Robert Frank is CNBC’s reporter covering the ultra-wealthy. He had a story in the New York Times late last week looking at the record number (27, if you go by official numbers, or 40-50 including the properties for sale informally) of nine-figure homes listed around the world. That figure is more than twice the number listed in 2014 which, it turns out, was the peak of the ultra-luxury real estate market
The last time a sudden pop in $100 million-plus listings occurred was in 2007 and 2008, just before the housing crash. In 2008, at least four homes in the world listed for nine figures. Only one ended up selling for close to that. A mansion in Palm Beach owned by Donald Trump and listed for $100 million sold for $95 million.
It turns out that home was bought by Dmitry Rybolovlev who also happened to be a major buyer of eight and nine figure art at the time. That raises an important question: are both markets responding to an underlying retreat of buying power?
Interestingly, Frank doesn’t think so. Instead, he suggests that 2014’s peak, where five of the 15 $100m homes sold in the previous half decade, was spike but not a bubble. Quoting Dan Conn of Christie’s International Realty, Frank sees a market where trophy properties continue to transact:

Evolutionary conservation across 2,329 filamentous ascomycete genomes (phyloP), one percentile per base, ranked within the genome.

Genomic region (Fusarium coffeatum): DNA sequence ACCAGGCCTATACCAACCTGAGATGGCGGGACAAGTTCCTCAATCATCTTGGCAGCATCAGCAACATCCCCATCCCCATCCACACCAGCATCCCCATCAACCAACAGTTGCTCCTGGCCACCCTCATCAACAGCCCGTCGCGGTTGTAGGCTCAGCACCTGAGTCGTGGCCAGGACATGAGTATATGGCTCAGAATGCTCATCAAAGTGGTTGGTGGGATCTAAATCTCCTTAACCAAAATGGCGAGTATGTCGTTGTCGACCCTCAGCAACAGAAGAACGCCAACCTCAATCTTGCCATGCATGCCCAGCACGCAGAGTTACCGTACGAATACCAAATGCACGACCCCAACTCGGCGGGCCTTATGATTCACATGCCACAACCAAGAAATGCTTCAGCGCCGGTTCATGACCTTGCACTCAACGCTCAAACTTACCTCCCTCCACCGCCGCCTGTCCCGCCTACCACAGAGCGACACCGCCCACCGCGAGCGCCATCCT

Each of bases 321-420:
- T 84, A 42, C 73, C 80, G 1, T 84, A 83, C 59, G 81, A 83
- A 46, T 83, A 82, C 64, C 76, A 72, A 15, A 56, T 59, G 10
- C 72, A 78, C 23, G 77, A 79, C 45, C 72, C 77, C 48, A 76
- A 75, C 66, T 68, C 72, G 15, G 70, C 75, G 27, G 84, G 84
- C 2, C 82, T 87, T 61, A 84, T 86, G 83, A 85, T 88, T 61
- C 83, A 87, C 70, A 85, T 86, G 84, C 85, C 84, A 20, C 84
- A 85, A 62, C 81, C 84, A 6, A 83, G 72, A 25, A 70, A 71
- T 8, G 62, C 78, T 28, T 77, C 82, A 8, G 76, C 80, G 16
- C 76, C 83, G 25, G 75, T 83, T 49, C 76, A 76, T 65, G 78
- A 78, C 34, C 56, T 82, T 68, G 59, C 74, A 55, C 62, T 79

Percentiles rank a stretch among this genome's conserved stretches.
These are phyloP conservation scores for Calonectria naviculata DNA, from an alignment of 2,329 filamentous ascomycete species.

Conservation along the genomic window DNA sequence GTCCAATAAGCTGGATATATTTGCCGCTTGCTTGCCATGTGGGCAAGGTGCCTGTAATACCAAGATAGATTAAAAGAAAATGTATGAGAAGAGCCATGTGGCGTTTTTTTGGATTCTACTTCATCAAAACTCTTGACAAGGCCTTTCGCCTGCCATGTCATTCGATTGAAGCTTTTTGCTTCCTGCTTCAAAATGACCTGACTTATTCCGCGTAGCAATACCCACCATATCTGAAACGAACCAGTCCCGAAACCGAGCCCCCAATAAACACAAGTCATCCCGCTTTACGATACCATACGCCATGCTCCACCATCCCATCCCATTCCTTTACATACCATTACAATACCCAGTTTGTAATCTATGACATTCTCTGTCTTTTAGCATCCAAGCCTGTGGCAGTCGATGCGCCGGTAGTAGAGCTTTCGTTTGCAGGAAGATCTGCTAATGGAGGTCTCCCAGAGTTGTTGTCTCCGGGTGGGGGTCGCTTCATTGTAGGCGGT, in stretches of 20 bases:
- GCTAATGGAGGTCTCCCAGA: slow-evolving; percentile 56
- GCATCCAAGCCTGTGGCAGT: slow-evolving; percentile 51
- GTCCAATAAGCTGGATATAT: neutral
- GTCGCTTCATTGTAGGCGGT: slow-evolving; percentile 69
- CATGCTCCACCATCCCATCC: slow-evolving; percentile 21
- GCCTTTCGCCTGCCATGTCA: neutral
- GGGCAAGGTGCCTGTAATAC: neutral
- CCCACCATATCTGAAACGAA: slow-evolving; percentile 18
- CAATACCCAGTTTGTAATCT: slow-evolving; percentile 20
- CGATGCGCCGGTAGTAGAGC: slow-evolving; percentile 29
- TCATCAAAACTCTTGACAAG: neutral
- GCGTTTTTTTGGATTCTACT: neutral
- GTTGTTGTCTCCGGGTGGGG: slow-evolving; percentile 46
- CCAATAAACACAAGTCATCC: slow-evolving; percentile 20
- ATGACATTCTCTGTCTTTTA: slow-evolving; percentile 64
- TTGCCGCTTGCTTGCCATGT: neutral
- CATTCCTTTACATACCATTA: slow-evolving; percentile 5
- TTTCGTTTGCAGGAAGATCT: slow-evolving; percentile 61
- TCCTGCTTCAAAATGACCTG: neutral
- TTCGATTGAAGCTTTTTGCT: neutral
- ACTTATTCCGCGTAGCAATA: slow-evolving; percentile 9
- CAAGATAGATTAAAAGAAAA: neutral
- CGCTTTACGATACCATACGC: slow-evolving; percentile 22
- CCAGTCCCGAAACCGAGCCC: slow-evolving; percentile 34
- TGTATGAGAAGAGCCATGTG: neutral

Brokers promoting the listings say their properties are one-of-a-kind masterpieces — like Picassos or Modiglianis — that rarely come on the market. They add that the more than 1,800 billionaires in the world see property as a safer store of wealth than stocks or art. Mr. Conn estimates that of the 27 nine-figure listings, a third will sell for under $100 million, a third will sell for around $100 million and a third for far more.
A Worrisome Pileup of $100 Million Homes (NYTimes.com)